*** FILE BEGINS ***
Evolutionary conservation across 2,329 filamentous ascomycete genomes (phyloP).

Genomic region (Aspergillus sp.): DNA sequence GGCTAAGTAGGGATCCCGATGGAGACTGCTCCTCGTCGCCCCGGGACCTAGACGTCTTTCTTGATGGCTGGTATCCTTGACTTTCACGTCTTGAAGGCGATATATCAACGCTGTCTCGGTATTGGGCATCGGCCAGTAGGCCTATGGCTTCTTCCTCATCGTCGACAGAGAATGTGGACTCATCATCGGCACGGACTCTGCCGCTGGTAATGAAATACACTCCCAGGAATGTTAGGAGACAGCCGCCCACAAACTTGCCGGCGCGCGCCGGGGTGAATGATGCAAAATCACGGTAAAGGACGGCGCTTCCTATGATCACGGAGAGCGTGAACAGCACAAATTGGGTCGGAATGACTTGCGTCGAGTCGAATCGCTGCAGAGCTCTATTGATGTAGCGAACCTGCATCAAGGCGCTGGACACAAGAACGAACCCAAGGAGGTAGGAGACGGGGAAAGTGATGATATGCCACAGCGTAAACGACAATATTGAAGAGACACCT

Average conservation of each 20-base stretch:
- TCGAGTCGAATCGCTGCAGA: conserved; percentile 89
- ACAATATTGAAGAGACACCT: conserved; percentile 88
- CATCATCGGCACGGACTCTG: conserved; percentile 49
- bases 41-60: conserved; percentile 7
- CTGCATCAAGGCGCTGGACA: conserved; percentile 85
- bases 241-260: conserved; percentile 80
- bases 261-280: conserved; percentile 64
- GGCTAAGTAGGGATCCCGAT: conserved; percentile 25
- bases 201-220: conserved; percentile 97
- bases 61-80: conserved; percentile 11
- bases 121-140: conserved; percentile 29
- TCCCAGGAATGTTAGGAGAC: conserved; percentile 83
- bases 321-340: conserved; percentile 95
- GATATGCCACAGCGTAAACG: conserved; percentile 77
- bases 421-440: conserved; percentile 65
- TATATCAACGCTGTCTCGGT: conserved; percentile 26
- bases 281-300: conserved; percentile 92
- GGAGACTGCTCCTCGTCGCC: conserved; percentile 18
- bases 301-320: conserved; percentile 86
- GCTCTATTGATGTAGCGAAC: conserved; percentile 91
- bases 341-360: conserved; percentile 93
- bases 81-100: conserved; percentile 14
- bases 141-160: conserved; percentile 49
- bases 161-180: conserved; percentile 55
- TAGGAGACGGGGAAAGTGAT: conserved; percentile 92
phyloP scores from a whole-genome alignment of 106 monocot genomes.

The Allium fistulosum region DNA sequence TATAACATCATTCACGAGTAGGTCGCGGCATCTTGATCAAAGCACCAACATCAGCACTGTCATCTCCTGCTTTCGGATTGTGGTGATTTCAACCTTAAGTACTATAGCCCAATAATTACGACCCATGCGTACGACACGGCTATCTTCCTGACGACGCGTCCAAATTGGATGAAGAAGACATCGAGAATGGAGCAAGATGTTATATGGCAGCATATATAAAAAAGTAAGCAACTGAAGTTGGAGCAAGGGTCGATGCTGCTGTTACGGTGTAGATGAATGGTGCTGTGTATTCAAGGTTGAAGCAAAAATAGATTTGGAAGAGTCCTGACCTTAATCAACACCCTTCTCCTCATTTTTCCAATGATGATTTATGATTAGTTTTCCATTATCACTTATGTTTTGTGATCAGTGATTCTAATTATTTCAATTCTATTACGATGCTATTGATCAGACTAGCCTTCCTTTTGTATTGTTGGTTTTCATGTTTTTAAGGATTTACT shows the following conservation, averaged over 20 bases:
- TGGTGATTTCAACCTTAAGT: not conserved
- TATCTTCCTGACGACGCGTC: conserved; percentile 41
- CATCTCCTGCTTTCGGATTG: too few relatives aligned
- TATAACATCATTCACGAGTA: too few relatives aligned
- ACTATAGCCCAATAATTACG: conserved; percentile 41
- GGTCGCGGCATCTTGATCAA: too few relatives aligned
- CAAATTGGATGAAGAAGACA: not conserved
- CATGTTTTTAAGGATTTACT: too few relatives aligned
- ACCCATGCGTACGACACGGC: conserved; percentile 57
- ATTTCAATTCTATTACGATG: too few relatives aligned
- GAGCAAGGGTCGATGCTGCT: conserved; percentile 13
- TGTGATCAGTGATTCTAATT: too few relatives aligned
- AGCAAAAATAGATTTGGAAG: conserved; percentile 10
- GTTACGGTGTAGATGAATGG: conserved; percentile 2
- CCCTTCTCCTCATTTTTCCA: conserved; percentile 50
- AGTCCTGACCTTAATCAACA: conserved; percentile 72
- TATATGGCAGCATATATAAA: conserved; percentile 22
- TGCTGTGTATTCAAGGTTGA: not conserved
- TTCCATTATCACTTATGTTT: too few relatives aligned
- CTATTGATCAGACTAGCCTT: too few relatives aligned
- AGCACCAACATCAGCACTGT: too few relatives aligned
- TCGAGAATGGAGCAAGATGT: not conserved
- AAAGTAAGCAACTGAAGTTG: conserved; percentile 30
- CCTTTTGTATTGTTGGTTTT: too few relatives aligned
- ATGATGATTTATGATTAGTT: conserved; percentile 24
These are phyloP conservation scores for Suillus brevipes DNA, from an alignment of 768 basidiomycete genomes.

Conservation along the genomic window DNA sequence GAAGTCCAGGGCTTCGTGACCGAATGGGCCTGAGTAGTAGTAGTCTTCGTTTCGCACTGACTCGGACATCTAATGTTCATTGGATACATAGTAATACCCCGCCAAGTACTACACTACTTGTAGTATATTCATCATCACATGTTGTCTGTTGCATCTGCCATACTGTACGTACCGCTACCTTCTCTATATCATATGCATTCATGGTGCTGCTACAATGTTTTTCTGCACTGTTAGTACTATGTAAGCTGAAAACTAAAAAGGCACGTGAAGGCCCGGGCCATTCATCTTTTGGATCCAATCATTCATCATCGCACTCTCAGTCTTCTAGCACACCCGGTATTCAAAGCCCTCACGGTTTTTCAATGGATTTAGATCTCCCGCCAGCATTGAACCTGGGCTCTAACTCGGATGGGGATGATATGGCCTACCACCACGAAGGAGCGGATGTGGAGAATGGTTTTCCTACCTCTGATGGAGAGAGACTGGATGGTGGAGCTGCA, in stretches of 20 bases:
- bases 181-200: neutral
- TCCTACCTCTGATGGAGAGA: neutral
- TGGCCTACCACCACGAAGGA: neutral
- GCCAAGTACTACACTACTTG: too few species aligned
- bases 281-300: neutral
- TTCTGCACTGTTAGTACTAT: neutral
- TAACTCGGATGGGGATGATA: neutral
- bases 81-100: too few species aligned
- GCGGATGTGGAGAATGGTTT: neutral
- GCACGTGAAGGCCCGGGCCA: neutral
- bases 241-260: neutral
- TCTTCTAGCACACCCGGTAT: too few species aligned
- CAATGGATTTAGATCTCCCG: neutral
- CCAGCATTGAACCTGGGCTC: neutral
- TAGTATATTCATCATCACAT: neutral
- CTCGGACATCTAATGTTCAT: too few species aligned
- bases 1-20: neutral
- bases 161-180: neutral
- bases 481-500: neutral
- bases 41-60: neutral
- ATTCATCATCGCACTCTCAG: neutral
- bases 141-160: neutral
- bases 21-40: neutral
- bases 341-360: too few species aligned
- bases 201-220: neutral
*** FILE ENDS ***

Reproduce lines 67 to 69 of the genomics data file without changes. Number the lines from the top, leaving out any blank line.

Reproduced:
- GCACGTGAAGGCCCGGGCCA: neutral
- bases 241-260: neutral
- TCTTCTAGCACACCCGGTAT: too few species aligned